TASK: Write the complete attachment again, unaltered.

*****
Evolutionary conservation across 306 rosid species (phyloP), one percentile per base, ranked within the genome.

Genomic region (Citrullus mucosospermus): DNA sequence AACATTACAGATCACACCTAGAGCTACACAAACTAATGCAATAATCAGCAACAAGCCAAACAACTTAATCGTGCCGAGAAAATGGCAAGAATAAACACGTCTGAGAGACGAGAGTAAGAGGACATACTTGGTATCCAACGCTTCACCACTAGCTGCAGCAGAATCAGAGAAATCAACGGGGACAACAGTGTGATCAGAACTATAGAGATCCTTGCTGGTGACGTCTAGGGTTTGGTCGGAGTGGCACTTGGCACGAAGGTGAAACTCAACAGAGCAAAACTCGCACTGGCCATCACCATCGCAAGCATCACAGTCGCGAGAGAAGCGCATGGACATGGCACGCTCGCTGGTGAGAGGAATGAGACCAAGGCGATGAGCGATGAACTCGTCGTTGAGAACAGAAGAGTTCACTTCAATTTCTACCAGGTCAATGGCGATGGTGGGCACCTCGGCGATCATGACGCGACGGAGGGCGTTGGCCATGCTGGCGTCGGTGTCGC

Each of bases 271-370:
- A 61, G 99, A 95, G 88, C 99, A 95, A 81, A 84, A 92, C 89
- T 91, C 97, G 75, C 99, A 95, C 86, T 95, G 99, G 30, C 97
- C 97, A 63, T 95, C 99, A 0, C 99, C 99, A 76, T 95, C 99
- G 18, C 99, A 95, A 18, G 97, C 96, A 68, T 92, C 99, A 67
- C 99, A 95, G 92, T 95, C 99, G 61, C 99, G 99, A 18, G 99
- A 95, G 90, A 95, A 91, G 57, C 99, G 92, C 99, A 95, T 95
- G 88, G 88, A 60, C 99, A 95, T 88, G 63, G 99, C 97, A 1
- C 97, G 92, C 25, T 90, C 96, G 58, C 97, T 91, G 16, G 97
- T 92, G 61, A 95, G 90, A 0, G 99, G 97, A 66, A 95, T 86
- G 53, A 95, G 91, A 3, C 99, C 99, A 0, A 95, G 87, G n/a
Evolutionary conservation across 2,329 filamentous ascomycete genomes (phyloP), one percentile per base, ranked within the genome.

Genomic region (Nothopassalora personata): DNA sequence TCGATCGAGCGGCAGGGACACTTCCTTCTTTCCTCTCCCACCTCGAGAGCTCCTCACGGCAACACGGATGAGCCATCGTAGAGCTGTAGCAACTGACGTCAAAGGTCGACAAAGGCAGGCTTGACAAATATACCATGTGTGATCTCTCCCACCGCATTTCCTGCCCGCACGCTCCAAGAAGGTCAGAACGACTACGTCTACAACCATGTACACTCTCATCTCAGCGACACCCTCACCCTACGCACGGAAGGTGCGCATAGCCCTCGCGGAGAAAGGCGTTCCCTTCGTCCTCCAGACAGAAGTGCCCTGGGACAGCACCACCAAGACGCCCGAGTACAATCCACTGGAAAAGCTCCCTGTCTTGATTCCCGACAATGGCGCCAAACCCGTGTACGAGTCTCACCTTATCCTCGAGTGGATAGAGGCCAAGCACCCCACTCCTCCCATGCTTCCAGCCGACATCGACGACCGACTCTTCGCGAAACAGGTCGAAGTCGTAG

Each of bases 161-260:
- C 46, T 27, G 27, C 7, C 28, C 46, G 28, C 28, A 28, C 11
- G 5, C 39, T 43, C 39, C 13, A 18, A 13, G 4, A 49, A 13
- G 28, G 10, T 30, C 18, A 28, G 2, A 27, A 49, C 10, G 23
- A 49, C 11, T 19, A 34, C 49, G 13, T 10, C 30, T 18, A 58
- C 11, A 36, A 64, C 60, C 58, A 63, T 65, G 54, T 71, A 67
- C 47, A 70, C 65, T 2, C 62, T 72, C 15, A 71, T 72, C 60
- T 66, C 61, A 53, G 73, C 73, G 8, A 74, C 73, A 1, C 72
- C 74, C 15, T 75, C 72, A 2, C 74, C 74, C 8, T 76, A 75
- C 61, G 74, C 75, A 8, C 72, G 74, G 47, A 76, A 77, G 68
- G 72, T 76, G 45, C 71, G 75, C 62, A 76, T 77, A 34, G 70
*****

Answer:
Evolutionary conservation across 306 rosid species (phyloP), one percentile per base, ranked within the genome.

Genomic region (Citrullus mucosospermus): DNA sequence AACATTACAGATCACACCTAGAGCTACACAAACTAATGCAATAATCAGCAACAAGCCAAACAACTTAATCGTGCCGAGAAAATGGCAAGAATAAACACGTCTGAGAGACGAGAGTAAGAGGACATACTTGGTATCCAACGCTTCACCACTAGCTGCAGCAGAATCAGAGAAATCAACGGGGACAACAGTGTGATCAGAACTATAGAGATCCTTGCTGGTGACGTCTAGGGTTTGGTCGGAGTGGCACTTGGCACGAAGGTGAAACTCAACAGAGCAAAACTCGCACTGGCCATCACCATCGCAAGCATCACAGTCGCGAGAGAAGCGCATGGACATGGCACGCTCGCTGGTGAGAGGAATGAGACCAAGGCGATGAGCGATGAACTCGTCGTTGAGAACAGAAGAGTTCACTTCAATTTCTACCAGGTCAATGGCGATGGTGGGCACCTCGGCGATCATGACGCGACGGAGGGCGTTGGCCATGCTGGCGTCGGTGTCGC

Each of bases 271-370:
- A 61, G 99, A 95, G 88, C 99, A 95, A 81, A 84, A 92, C 89
- T 91, C 97, G 75, C 99, A 95, C 86, T 95, G 99, G 30, C 97
- C 97, A 63, T 95, C 99, A 0, C 99, C 99, A 76, T 95, C 99
- G 18, C 99, A 95, A 18, G 97, C 96, A 68, T 92, C 99, A 67
- C 99, A 95, G 92, T 95, C 99, G 61, C 99, G 99, A 18, G 99
- A 95, G 90, A 95, A 91, G 57, C 99, G 92, C 99, A 95, T 95
- G 88, G 88, A 60, C 99, A 95, T 88, G 63, G 99, C 97, A 1
- C 97, G 92, C 25, T 90, C 96, G 58, C 97, T 91, G 16, G 97
- T 92, G 61, A 95, G 90, A 0, G 99, G 97, A 66, A 95, T 86
- G 53, A 95, G 91, A 3, C 99, C 99, A 0, A 95, G 87, G n/a
Evolutionary conservation across 2,329 filamentous ascomycete genomes (phyloP), one percentile per base, ranked within the genome.

Genomic region (Nothopassalora personata): DNA sequence TCGATCGAGCGGCAGGGACACTTCCTTCTTTCCTCTCCCACCTCGAGAGCTCCTCACGGCAACACGGATGAGCCATCGTAGAGCTGTAGCAACTGACGTCAAAGGTCGACAAAGGCAGGCTTGACAAATATACCATGTGTGATCTCTCCCACCGCATTTCCTGCCCGCACGCTCCAAGAAGGTCAGAACGACTACGTCTACAACCATGTACACTCTCATCTCAGCGACACCCTCACCCTACGCACGGAAGGTGCGCATAGCCCTCGCGGAGAAAGGCGTTCCCTTCGTCCTCCAGACAGAAGTGCCCTGGGACAGCACCACCAAGACGCCCGAGTACAATCCACTGGAAAAGCTCCCTGTCTTGATTCCCGACAATGGCGCCAAACCCGTGTACGAGTCTCACCTTATCCTCGAGTGGATAGAGGCCAAGCACCCCACTCCTCCCATGCTTCCAGCCGACATCGACGACCGACTCTTCGCGAAACAGGTCGAAGTCGTAG

Each of bases 161-260:
- C 46, T 27, G 27, C 7, C 28, C 46, G 28, C 28, A 28, C 11
- G 5, C 39, T 43, C 39, C 13, A 18, A 13, G 4, A 49, A 13
- G 28, G 10, T 30, C 18, A 28, G 2, A 27, A 49, C 10, G 23
- A 49, C 11, T 19, A 34, C 49, G 13, T 10, C 30, T 18, A 58
- C 11, A 36, A 64, C 60, C 58, A 63, T 65, G 54, T 71, A 67
- C 47, A 70, C 65, T 2, C 62, T 72, C 15, A 71, T 72, C 60
- T 66, C 61, A 53, G 73, C 73, G 8, A 74, C 73, A 1, C 72
- C 74, C 15, T 75, C 72, A 2, C 74, C 74, C 8, T 76, A 75
- C 61, G 74, C 75, A 8, C 72, G 74, G 47, A 76, A 77, G 68
- G 72, T 76, G 45, C 71, G 75, C 62, A 76, T 77, A 34, G 70